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Ag Engineers Push Bin Makers to Use Existing Technology

Shut-off switches at points of entry might save some lives.

Tom Bechman 1, Editor, Indiana Prairie Farm

August 27, 2009

3 Min Read

After my good friend, Dave Buck, Milton, died in a grain bin accident several years ago, I wrote several stories trying to warn about the dangers of working in bins alone with the auger running. In Dave's case, he even had a walkie–talkie radio, his son-in-law outside, and was tied of by a rope to the side of the bin. When he apparently broke the clog free and the unprecedented power of flowing grain took him under the pile, none of that helped. His son-in-law never heard anything over the radio, and the rope pulled the bolts out of the ladder so hard that the top of the ladder was bent 90 degrees straight out. Dave didn't survive.

 

One of the emails I received after doing those stories was from someone, an individual, who was working on a shut-off switch so someone acting as a lookout at the top of the bin could shut off the auger immediately if he sensed the person was in trouble. There are a matter of seconds and at most a minute or two to act to prevent serious injury or death in these situations.

 

Bill Field, Purdue university safety extension specialist, notes that indeed, such technology exists. However, grain bin makers have been slow to consider adding it to their products. Field is on a committee of ag engineers that have worked to get manufacturers to consider such shut-offs at points of entry to bins as standard equipment. So far, their efforts have not been successful.

 

Some bin makers also make devices that sit over the top of the unloading well that are designed to bust up potential clogs before they reach the grain well, shutting off flow of grain to the auger. Some farmers have even made their own, and a few still use them. However, Field reports that he hears many say they tend to slow down grain flow out of the bin, enough so that people are unwilling to use them.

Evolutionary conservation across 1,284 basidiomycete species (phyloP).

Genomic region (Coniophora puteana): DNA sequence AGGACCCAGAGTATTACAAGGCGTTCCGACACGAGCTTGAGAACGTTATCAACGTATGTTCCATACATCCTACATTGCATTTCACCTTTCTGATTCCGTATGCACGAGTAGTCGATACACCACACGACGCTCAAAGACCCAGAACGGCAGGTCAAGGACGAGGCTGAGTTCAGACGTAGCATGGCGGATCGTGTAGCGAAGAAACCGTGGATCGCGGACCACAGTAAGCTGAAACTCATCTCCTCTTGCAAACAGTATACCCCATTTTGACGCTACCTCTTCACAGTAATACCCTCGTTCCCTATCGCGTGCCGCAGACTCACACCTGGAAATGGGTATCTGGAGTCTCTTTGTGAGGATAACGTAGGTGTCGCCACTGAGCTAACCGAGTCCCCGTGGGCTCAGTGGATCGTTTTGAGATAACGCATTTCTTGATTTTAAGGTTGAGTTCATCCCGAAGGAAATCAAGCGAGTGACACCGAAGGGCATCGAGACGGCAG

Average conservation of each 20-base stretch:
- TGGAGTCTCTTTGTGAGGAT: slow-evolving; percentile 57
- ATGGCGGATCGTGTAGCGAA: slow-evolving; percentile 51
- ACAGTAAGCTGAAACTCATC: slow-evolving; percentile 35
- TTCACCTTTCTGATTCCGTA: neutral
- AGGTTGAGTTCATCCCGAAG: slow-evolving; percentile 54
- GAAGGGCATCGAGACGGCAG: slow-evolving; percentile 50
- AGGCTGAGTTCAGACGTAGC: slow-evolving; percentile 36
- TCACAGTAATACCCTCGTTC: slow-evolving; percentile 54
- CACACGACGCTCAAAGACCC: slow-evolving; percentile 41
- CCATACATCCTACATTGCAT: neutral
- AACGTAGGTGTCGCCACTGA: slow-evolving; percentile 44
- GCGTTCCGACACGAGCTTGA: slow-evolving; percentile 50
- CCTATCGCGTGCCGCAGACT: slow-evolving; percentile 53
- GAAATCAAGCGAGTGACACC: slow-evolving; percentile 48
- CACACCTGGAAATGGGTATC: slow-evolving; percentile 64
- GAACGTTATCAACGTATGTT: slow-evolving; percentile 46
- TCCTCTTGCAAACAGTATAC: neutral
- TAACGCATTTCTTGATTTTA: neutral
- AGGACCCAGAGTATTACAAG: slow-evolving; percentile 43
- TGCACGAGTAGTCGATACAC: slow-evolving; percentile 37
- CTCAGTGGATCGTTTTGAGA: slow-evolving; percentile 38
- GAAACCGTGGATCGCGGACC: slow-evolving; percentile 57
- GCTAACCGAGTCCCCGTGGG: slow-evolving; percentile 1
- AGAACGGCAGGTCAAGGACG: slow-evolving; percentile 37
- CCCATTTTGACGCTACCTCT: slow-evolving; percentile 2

Safety in grain bins has been an issue since ear corn cribs gave way to grain bins, even when bins held a few thousand bushels instead of hundreds of thousands of bushels of corn or soybeans. It will likely continue to be an issue.

 

Keep grain in condition in the first place, and eliminate the need to go in there as often, if ever, Field advises. Then when it's absolutely necessary to go in, use safety precautions, such as going in with the auger shut off and using a spotter a the top of the bin. If no one else is around and you're convinced you must go inside, shut off the electrical power to the unloading auger so that if an employee comes upon the scene to unload, he can't turn on the auger, not knowing you're inside. Consider installing multiple unloading wells so that if one clogs, another stays open and grain still flows.

 

Every one of these suggestions is derived from a case where not doing what's suggested was the root cause of a tragedy. Perhaps the best thing you could do this fall is post a big picture of your wife and kids on the grain bin door by the unloading auger where you can't miss it. Glance at it every time you even think about going inside the bin. Then do what your heart tells you to do.

About the Author(s)

Tom Bechman 1

Editor, Indiana Prairie Farm

Tom Bechman is an important cog in the Farm Progress machinery. In addition to serving as editor of Indiana Prairie Farmer, Tom is nationally known for his coverage of Midwest agronomy, conservation, no-till farming, farm management, farm safety, high-tech farming and personal property tax relief. His byline appears monthly in many of the 18 state and regional farm magazines published by Farm Progress.

"I consider it my responsibility and opportunity as a farm magazine editor to supply useful information that will help today's farm families survive and thrive," the veteran editor says.

Tom graduated from Whiteland (Ind.) High School, earned his B.S. in animal science and agricultural education from Purdue University in 1975 and an M.S. in dairy nutrition two years later. He first joined the magazine as a field editor in 1981 after four years as a vocational agriculture teacher.

Tom enjoys interacting with farm families, university specialists and industry leaders, gathering and sifting through loads of information available in agriculture today. "Whenever I find a new idea or a new thought that could either improve someone's life or their income, I consider it a personal challenge to discover how to present it in the most useful form, " he says.

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